Apple using AMD is definitely not a bad thing...in the realm of laptops though. I would wholeheartedly support Apple for releasing a MacBook Air (or for that matter even a Pro) with an AMD APU with Radeon graphics and not an Intel HD4000 chip. I mean, seriously guys?
I've never been a huge ATI/AMD fan (usually the drivers are far buggier than nVidia's) but it's a moot point in OSX. Besides, not being Windows (read here: DirectX), doesn't OSX use OpenGL drivers (which ATI/AMD has usually been better at)?
I personally think using PCIe for hard drives doesn't even have any real-world applications today. Just looking at the numbers, a single lane of PCIe 2.0 can support a bandwidth of 500 MB/s. On the other hand, SATA 3 (or SATA 6.0) can do that just as well. There are only two things going for using PCIe; it supports multiple lanes, so theoretically you can have a single SSD PCIe card with a bunch of separate drives in a RAID array. Also: when I see a PCIe hard drive, I instantly think "Thunderbolt." Just sayin'.
From my perspective, since I honestly use my phone mostly for everything else but actually calling, the best solution for me would be to get a larger-screened phone; I've actually been thinking of getting a DELL Streak, or any other tablet that supports phone calls, as my primary device. Small enough to easily carry, yet large enough for the whole web/movies/games experience, and if I use a headset I won't look like an idiot holding a 5" screen up to my head. With that said though, I think Motorola's solution with the Atrix is better, since carrying around what is essentially a keyboard dock makes a lot more sense than just a larger screen that is useless on its own, no matter how useful the independent battery can be. I mean, if you want just that feature, why not buy an external battery with a USB port? There are some on the market right now.
But is it true 450 Mbps? Because there already exists a Cisco router capable of 450 Mbps, but that's 300 on one band and 150 on the other. In which case Netgear makes one that's 300 on both bands, making 600. But all the same, it's great to see that the prices haven't changed from the current (that is, outgoing) generation.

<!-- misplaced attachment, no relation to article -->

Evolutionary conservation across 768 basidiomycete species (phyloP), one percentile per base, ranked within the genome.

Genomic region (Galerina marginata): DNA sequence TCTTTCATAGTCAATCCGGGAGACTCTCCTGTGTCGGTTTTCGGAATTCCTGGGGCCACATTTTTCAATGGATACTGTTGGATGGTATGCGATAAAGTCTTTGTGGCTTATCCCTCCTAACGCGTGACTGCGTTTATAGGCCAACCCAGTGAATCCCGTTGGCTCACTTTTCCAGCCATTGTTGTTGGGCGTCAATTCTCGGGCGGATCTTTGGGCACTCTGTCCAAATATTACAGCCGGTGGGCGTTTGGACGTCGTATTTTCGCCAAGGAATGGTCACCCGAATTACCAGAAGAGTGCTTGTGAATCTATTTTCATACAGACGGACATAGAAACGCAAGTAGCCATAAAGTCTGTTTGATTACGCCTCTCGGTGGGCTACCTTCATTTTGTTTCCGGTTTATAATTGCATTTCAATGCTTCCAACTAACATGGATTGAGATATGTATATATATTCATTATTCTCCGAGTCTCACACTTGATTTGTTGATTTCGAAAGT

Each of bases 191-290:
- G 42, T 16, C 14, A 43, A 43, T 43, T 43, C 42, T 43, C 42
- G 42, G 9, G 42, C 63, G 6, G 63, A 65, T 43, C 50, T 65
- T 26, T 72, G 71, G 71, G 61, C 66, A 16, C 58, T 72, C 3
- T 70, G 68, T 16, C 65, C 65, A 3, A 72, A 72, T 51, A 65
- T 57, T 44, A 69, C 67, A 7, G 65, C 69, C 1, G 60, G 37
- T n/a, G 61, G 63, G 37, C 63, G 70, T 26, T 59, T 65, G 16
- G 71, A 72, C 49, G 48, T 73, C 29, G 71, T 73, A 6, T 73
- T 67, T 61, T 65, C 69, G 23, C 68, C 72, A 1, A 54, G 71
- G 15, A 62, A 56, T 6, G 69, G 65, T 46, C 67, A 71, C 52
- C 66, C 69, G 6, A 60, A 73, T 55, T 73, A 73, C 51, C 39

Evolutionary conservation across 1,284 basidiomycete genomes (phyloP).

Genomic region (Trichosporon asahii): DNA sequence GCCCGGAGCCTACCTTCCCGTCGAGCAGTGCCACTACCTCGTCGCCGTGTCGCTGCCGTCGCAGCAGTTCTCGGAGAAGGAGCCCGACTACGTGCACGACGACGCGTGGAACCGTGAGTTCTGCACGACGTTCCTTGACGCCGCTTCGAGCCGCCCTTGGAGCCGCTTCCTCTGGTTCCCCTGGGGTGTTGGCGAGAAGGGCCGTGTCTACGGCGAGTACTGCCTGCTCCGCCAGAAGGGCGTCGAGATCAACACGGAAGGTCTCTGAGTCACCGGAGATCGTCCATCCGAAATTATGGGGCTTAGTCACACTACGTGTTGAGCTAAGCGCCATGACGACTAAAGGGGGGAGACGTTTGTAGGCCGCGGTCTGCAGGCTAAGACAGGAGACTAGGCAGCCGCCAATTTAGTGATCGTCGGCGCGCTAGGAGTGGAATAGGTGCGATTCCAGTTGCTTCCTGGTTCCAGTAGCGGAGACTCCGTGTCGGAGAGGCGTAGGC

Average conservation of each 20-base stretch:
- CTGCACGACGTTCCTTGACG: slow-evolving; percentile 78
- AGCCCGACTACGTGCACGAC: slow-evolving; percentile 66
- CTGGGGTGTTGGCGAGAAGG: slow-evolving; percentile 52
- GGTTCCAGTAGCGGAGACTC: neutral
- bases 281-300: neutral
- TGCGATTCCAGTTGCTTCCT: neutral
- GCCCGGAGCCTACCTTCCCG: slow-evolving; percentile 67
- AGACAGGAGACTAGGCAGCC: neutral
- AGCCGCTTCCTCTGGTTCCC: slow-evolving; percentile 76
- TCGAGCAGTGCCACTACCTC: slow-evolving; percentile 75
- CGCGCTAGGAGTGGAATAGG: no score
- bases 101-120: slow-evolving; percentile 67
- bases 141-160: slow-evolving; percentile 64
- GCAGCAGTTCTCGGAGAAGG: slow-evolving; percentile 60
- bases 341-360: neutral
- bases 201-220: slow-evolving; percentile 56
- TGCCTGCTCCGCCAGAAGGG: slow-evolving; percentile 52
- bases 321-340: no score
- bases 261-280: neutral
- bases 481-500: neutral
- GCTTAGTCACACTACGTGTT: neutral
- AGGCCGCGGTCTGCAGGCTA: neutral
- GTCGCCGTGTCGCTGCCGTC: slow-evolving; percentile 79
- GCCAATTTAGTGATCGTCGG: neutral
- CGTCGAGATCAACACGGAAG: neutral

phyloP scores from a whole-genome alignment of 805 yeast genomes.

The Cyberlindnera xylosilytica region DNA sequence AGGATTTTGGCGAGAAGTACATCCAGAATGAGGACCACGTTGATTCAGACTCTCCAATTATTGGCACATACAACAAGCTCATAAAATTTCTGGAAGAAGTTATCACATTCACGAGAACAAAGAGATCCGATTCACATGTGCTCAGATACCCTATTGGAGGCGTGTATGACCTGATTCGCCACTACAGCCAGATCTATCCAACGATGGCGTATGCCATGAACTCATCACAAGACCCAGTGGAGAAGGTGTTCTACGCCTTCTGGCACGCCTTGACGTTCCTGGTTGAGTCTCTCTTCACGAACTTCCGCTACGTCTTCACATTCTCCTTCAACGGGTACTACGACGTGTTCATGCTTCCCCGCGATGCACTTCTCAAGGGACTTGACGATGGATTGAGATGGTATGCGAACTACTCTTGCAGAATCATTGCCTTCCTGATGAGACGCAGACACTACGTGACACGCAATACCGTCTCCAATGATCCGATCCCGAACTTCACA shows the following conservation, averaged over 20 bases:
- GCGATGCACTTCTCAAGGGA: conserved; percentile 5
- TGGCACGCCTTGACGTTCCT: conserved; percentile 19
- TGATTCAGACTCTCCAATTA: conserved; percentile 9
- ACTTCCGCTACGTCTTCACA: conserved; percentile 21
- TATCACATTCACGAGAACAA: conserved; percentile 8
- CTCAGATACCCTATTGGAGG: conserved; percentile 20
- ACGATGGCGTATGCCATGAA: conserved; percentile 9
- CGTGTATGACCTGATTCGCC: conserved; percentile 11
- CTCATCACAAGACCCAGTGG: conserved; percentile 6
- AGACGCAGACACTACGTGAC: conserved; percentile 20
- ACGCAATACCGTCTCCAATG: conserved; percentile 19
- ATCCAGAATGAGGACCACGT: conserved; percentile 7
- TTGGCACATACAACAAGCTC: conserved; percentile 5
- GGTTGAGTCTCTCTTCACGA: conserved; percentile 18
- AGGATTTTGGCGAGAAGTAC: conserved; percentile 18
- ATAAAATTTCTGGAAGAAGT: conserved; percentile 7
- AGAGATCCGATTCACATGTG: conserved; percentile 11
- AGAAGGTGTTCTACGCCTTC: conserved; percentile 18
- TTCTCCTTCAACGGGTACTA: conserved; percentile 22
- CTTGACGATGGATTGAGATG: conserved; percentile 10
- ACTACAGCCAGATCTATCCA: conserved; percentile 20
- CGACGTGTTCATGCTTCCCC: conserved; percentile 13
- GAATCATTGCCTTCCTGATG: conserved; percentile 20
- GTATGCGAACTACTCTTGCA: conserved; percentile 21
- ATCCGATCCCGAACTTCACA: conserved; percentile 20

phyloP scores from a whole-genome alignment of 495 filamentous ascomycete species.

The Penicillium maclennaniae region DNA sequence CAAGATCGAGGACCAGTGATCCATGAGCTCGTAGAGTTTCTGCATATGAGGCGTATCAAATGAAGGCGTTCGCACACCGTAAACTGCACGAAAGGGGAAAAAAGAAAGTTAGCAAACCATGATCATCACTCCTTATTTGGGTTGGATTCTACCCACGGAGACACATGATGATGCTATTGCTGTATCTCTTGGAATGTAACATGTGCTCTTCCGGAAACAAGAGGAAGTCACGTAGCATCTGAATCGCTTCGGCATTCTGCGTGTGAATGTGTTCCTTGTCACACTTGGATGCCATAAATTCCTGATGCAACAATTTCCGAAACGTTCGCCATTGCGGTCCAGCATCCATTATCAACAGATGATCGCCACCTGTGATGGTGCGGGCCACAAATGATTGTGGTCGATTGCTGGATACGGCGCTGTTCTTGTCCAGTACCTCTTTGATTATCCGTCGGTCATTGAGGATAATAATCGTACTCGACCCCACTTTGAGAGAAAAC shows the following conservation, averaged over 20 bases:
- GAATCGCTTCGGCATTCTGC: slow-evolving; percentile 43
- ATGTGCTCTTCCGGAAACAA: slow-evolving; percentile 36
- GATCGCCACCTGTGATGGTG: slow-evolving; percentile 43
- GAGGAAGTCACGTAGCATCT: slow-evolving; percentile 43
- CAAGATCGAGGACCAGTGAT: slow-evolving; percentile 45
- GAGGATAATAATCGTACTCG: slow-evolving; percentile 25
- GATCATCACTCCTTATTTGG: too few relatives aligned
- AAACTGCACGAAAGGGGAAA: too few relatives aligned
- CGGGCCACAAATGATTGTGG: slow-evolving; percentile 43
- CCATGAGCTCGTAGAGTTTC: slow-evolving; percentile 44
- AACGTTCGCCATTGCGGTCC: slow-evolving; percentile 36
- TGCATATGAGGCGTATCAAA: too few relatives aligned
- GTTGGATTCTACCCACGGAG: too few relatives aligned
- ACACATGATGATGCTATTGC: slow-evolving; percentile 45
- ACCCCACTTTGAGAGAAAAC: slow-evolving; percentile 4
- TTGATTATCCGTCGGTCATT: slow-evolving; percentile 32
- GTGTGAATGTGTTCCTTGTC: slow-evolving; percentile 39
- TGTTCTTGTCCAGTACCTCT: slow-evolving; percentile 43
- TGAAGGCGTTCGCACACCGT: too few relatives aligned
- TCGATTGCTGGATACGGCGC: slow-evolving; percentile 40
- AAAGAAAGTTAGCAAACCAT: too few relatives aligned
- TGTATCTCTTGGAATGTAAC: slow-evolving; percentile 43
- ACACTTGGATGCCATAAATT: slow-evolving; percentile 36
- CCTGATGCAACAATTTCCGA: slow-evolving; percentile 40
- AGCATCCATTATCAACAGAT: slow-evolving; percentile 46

Agreed. Why? AMD processors are better bang for the buck, while Nvidia has better Linux drivers.
True, but in this case Android developers and anyone making a Honeycomb device brought it on themselves, by rushing (example) the Xoom to launch just to compete with the iPad 2. I have demo units of both where I work, and while I'm generally an Android kind of guy, I have to say that the iPad 2 turns out to be a much better tablet for the same price (despite having a slower processor and half the RAM of the Xoom). Although to be fair, now that the Xoom (still sticking with it for the sake of example) has Flash and a few updates under its belt, it's a lot better (read: it's what it should have been at launch). Heck, it's almost like a desktop really, at least from my perspective where my gaming desktop is separate from my internet computer: the Xoom would basically replace that internet computer for me.
Probably because the drives themselves operate at only 270 MB/s tops, and SATA II has enough bandwidth for that (300 MB/s). No point in using the SATA III interface, maybe it might have made the drives more expensive with no real benefit?
I agree with dodgers though: the X-25 120GB is 250, how is 210 for the new one any significant price drop? Now, if the X-25 goes on clearance, that would make people happy. The 320 may have higher write speeds, but write speeds aren't as important as read speeds (at least, from a gaming point of view), an area in which the X-25 and 320 are almost identical.
If he were on the run, that's what he'd want you to think. Pay for a vacation and leave a paper trail, then disappear somewhere else. But I don't see why he would do that, because he didn't do anything wrong from a legal standpoint. He bought a PS3, Sony removed the OtherOS feature that he paid for, and since it's his system, he modified it to launch other software. That is the case as far as I understand the proceedings: all geohot really did was void the warranty :P
"I like the competition"
True, it's better than a monopoly (or duopoly or triopoly or whatever) but you won't be saying the same thing a few months from now, when most people predict a huge market saturation as every company tries to jump on the bandwagon and repeat the iPad 2's success by making the same exact thing as the next guy. Yes, the iPad 2's success: face it, Apple fanboy or not, which other tablet is as popular? The Xoom? That's a joke, right? Even upcoming devices: the PlayBook? Really? Who will buy a device that you HAVE to tether to your BlackBerry for some of the most basic uses?
This is all I have to say on the matter: